By the time you read this, hopefully, the Florida vote recount issue will have been resolved by one court or another, and America's long election nightmare will be over.
If by some miracle Texas Gov. George W. Bush is not declared the winner, one of the ironies would be that his campaign may have cost America's farmers hundreds of millions of dollars in sales for nothing.
Let's go back to late September before most Americans knew what a butterfly ballot looked like. That's when House and Senate conferees were thrashing out the details of the fiscal 2001 agricultural appropriations bill.
Several House members and most of the Senators on the ag appropriations conference committee wanted to partially lift the U.S. economic sanctions against Cuba by including an exemption for sales of food and medicine to Cuba in the bill.
But, House Majority Whip Tom Delay, a Republican from Bush's home state, forced the conference committee to include restrictions on financing of the sales by U.S. banks and on travel to Cuba. As a result, Cuban President Fidel Castro vowed not to buy a single pill or grain of food from the United States.
After the restrictions became public, Castro led 800,000 Cubans in a protest at the U.S. diplomatic mission in Havana. "They have included a load of restrictions which are humiliating for our country and make it impossible for us to accept," he said.
At the time of the debate over the appropriations bill, few agricultural lobbyists could predict how important the Florida vote would become in the presidential election. (Another irony is that despite DeLay's attempt to appease the anti-Castro element in Miami-Dade, Vice President Gore still carried the county.)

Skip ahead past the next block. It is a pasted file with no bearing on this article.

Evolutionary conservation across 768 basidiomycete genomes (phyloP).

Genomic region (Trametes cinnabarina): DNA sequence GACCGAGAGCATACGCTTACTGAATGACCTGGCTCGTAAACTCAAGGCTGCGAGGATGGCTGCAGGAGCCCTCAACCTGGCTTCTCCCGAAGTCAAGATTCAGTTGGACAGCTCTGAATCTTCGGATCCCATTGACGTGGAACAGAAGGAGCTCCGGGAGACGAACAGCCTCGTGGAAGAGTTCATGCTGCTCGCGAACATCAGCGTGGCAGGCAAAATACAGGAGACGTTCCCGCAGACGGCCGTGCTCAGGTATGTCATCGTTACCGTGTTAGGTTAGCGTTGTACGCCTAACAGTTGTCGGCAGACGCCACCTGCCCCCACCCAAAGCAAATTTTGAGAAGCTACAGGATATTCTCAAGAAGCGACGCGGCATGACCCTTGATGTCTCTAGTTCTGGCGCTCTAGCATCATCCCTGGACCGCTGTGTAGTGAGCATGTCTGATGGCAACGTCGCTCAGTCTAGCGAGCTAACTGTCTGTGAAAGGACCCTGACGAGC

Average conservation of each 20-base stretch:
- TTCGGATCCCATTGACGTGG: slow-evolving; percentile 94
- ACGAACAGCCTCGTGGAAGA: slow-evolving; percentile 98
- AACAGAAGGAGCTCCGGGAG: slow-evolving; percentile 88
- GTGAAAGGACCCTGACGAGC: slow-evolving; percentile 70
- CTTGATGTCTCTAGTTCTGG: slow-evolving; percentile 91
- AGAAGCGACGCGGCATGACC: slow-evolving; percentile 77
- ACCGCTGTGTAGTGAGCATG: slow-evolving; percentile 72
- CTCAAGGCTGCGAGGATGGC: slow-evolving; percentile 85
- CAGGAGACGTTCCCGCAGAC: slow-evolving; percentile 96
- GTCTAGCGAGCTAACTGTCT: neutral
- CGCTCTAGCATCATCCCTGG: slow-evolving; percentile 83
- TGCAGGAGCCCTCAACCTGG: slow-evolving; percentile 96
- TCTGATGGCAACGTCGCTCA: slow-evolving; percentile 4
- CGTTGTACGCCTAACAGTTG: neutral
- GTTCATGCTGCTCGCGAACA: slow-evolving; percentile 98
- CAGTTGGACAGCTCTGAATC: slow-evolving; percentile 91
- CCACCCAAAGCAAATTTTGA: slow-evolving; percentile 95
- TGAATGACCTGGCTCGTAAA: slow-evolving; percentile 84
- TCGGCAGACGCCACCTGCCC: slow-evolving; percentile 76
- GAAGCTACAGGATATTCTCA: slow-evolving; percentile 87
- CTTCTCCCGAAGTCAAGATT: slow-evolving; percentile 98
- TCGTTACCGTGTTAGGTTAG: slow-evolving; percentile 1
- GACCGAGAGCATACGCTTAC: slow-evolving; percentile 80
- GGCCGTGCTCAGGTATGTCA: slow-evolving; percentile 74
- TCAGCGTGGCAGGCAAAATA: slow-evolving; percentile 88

Farm organizations have been attempting to undo the damage from the bill. But, leaders say they face an uphill battle because of the "arbitrary and capricious nature" of the travel and financing restrictions.
Sen. Pat Roberts, R-Kan., said he would be surprised if any sales took place under the current legislation. "I think we took one step forward, six or seven steps sideways and maybe one step backwards."
Prior to the final vote on the ag appropriations bill, USDA released an economic analysis that said Cuba could become a $1 billion market for U.S. farm commodities within five years - if the trade sanctions were lifted.
Tim Galvin, an economist with USDA's Foreign Agriculture Service, said sales to Cuba could reach $300 million within one or two years if U.S. export credits and other promotional programs could be used. If not, sales might total $25 million to $50 million per year.
Experts with U.S. Wheat Associates, the export promotion arm of the U.S. wheat industry, say they believe they can finance sales through third-country lenders. But, they agree it will require intense negotiations to get the Cubans to agree to buy from U.S. companies.
With the outcome of the election still in doubt, it may be premature to make predictions. But, if Bush's allies are willing to sacrifice the interests of farmers before they get him elected, it could be a long four years for U.S. agriculture.